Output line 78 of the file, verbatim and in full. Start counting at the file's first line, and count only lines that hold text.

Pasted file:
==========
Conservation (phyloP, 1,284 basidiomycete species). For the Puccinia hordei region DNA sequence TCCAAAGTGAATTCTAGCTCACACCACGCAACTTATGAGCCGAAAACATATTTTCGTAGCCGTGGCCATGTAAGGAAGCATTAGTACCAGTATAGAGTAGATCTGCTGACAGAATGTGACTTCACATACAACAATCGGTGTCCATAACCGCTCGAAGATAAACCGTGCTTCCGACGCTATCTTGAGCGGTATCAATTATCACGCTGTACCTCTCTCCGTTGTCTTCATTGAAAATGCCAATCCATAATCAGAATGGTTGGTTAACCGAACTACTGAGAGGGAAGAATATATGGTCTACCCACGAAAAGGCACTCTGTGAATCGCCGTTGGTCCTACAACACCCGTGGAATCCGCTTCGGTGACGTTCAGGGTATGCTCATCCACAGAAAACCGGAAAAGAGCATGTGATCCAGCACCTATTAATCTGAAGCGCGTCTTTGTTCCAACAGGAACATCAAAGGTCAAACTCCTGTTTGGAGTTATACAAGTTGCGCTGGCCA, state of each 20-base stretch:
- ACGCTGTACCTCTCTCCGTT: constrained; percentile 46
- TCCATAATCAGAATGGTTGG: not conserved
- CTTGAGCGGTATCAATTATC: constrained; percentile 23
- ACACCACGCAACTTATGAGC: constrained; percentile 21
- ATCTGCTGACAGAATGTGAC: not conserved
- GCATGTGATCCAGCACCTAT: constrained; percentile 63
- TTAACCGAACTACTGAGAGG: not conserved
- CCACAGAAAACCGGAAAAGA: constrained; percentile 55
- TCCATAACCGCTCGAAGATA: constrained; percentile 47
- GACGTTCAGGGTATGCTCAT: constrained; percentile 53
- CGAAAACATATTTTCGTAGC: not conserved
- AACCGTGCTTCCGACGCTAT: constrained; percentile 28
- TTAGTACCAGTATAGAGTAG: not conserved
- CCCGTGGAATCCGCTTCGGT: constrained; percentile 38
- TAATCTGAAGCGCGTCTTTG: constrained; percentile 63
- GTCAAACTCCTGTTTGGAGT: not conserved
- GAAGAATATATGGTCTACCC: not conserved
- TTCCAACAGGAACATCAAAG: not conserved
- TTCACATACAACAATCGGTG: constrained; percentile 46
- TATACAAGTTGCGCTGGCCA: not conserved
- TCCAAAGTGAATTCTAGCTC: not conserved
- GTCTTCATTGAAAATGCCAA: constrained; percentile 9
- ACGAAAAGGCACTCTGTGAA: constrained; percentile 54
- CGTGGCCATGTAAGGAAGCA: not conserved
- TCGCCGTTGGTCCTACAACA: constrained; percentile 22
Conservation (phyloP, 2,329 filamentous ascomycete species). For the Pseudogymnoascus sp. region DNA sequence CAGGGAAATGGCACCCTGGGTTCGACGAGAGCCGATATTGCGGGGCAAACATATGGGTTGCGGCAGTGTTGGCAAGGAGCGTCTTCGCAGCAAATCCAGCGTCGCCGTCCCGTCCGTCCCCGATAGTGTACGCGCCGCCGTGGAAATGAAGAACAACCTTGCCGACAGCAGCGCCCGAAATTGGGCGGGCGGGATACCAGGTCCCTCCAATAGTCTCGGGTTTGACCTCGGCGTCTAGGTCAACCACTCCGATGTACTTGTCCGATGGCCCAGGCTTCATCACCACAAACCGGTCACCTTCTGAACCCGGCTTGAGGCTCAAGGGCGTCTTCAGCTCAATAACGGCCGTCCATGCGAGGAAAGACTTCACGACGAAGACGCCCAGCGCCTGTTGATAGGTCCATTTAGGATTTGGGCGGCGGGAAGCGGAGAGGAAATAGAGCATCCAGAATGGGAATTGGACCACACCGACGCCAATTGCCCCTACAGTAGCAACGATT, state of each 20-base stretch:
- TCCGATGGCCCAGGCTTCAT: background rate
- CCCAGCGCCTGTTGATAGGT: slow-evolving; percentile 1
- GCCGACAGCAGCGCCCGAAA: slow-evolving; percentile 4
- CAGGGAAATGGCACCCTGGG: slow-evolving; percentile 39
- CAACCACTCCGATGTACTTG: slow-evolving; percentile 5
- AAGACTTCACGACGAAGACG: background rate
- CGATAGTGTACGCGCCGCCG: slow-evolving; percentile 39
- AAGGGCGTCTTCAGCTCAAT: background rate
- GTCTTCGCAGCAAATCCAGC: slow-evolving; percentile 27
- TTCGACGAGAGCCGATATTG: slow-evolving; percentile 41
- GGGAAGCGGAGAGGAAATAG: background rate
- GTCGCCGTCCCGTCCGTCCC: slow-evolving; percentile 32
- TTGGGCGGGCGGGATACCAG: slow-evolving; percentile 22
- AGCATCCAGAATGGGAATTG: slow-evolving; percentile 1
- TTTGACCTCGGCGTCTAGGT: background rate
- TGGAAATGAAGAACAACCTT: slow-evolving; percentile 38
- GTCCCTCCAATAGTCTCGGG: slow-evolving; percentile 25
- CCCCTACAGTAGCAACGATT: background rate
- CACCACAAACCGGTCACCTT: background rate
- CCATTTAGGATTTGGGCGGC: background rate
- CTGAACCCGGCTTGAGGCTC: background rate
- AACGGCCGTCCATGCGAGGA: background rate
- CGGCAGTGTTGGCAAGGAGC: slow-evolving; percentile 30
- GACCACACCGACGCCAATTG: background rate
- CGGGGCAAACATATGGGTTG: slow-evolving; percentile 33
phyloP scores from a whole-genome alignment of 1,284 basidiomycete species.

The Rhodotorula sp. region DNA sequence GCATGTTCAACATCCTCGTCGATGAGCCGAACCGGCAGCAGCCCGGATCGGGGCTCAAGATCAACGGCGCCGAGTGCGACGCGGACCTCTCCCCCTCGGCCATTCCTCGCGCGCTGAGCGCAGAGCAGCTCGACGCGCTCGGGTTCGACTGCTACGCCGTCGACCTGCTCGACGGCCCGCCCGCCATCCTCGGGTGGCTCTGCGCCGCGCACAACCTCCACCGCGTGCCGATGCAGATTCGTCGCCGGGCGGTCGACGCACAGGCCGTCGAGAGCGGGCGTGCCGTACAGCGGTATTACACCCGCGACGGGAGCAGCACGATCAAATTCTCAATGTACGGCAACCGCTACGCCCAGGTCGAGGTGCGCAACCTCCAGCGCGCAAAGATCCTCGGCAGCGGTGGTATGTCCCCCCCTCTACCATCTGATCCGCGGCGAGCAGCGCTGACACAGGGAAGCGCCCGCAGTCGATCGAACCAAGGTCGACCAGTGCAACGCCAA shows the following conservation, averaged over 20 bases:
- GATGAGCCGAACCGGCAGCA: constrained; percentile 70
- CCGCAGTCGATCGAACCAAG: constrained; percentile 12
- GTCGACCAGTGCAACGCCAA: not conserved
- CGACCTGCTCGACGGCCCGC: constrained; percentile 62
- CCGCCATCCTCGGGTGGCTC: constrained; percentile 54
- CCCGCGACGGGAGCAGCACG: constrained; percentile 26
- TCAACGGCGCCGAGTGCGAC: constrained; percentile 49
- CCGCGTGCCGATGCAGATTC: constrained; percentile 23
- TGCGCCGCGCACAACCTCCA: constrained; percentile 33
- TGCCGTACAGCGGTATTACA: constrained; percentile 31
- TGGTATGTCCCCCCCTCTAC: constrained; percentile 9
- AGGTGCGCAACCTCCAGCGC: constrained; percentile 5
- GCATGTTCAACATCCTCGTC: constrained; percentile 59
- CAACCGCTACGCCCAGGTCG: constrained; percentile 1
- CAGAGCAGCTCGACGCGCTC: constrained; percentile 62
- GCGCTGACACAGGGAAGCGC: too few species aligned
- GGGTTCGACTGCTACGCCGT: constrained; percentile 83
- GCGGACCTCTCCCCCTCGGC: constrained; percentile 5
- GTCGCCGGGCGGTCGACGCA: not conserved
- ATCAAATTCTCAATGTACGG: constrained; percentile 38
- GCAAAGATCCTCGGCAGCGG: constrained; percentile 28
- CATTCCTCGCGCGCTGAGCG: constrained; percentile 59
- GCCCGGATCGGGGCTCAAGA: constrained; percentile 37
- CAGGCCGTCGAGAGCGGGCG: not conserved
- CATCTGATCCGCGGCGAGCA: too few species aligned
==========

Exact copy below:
- CAGGCCGTCGAGAGCGGGCG: not conserved